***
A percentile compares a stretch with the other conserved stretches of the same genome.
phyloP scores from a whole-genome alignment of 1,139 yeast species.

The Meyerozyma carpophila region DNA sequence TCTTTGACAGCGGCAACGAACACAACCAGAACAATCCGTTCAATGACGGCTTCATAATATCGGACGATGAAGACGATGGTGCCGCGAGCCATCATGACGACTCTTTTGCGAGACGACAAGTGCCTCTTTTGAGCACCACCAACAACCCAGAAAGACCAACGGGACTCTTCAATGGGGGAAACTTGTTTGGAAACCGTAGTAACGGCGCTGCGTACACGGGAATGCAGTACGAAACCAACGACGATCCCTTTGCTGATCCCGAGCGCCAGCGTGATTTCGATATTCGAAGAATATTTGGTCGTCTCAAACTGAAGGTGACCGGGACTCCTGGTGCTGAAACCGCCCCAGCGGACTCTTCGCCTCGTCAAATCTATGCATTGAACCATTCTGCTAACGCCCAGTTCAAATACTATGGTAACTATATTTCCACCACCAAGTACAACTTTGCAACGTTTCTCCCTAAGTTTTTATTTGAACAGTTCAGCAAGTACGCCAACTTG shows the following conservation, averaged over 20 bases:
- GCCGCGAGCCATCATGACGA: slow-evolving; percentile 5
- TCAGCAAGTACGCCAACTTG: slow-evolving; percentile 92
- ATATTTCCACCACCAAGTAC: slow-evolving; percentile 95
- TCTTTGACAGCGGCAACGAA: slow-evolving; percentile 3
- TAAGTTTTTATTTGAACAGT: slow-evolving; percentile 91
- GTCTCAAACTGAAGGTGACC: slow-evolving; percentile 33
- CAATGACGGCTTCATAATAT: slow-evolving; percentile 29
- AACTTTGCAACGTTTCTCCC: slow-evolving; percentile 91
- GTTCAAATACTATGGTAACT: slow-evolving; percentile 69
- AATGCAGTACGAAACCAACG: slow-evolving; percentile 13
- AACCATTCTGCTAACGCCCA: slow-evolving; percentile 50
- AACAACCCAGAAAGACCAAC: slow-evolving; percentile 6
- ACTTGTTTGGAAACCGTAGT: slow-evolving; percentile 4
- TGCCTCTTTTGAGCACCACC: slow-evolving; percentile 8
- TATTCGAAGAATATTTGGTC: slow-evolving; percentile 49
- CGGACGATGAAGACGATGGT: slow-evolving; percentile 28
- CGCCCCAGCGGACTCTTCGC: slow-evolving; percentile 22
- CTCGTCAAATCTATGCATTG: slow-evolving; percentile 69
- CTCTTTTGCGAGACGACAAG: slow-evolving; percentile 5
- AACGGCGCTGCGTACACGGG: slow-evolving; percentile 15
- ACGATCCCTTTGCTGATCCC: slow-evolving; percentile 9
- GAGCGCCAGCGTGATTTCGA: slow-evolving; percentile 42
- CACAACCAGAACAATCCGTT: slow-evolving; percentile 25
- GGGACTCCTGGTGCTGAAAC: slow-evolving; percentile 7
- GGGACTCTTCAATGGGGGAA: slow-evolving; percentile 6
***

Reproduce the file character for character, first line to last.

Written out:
A percentile compares a stretch with the other conserved stretches of the same genome.
phyloP scores from a whole-genome alignment of 1,139 yeast species.

The Meyerozyma carpophila region DNA sequence TCTTTGACAGCGGCAACGAACACAACCAGAACAATCCGTTCAATGACGGCTTCATAATATCGGACGATGAAGACGATGGTGCCGCGAGCCATCATGACGACTCTTTTGCGAGACGACAAGTGCCTCTTTTGAGCACCACCAACAACCCAGAAAGACCAACGGGACTCTTCAATGGGGGAAACTTGTTTGGAAACCGTAGTAACGGCGCTGCGTACACGGGAATGCAGTACGAAACCAACGACGATCCCTTTGCTGATCCCGAGCGCCAGCGTGATTTCGATATTCGAAGAATATTTGGTCGTCTCAAACTGAAGGTGACCGGGACTCCTGGTGCTGAAACCGCCCCAGCGGACTCTTCGCCTCGTCAAATCTATGCATTGAACCATTCTGCTAACGCCCAGTTCAAATACTATGGTAACTATATTTCCACCACCAAGTACAACTTTGCAACGTTTCTCCCTAAGTTTTTATTTGAACAGTTCAGCAAGTACGCCAACTTG shows the following conservation, averaged over 20 bases:
- GCCGCGAGCCATCATGACGA: slow-evolving; percentile 5
- TCAGCAAGTACGCCAACTTG: slow-evolving; percentile 92
- ATATTTCCACCACCAAGTAC: slow-evolving; percentile 95
- TCTTTGACAGCGGCAACGAA: slow-evolving; percentile 3
- TAAGTTTTTATTTGAACAGT: slow-evolving; percentile 91
- GTCTCAAACTGAAGGTGACC: slow-evolving; percentile 33
- CAATGACGGCTTCATAATAT: slow-evolving; percentile 29
- AACTTTGCAACGTTTCTCCC: slow-evolving; percentile 91
- GTTCAAATACTATGGTAACT: slow-evolving; percentile 69
- AATGCAGTACGAAACCAACG: slow-evolving; percentile 13
- AACCATTCTGCTAACGCCCA: slow-evolving; percentile 50
- AACAACCCAGAAAGACCAAC: slow-evolving; percentile 6
- ACTTGTTTGGAAACCGTAGT: slow-evolving; percentile 4
- TGCCTCTTTTGAGCACCACC: slow-evolving; percentile 8
- TATTCGAAGAATATTTGGTC: slow-evolving; percentile 49
- CGGACGATGAAGACGATGGT: slow-evolving; percentile 28
- CGCCCCAGCGGACTCTTCGC: slow-evolving; percentile 22
- CTCGTCAAATCTATGCATTG: slow-evolving; percentile 69
- CTCTTTTGCGAGACGACAAG: slow-evolving; percentile 5
- AACGGCGCTGCGTACACGGG: slow-evolving; percentile 15
- ACGATCCCTTTGCTGATCCC: slow-evolving; percentile 9
- GAGCGCCAGCGTGATTTCGA: slow-evolving; percentile 42
- CACAACCAGAACAATCCGTT: slow-evolving; percentile 25
- GGGACTCCTGGTGCTGAAAC: slow-evolving; percentile 7
- GGGACTCTTCAATGGGGGAA: slow-evolving; percentile 6